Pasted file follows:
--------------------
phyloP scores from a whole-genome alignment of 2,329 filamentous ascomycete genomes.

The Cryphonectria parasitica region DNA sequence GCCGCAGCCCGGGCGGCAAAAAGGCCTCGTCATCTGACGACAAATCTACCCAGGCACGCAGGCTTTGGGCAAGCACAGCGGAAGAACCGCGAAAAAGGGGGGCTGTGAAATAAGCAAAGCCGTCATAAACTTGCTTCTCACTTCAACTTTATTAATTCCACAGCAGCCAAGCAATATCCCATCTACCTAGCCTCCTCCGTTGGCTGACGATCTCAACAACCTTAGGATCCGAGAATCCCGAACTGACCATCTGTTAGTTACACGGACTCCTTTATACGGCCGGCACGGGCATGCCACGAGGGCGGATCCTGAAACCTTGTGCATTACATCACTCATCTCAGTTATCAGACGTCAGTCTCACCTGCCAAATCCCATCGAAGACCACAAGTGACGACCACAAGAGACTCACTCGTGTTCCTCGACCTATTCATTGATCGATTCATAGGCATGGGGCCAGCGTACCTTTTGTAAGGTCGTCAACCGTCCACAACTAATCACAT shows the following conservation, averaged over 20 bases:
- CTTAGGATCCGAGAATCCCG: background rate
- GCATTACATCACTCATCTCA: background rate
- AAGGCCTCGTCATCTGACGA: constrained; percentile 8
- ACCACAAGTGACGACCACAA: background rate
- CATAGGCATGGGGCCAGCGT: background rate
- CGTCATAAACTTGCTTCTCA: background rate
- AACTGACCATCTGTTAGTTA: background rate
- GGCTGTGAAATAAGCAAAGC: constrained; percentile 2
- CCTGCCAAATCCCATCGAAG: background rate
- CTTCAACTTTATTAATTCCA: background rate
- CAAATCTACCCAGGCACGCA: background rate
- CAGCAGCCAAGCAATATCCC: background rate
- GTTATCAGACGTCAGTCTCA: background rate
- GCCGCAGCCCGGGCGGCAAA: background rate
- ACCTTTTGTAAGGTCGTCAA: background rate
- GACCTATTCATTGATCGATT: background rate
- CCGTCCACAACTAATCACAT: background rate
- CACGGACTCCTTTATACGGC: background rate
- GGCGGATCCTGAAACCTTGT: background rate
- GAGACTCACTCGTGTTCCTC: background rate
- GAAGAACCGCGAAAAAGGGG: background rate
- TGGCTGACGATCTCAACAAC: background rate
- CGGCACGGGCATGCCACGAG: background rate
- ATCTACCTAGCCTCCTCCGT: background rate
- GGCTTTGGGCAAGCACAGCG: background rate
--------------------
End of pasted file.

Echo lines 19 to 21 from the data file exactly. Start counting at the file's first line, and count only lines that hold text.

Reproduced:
- CCGTCCACAACTAATCACAT: background rate
- CACGGACTCCTTTATACGGC: background rate
- GGCGGATCCTGAAACCTTGT: background rate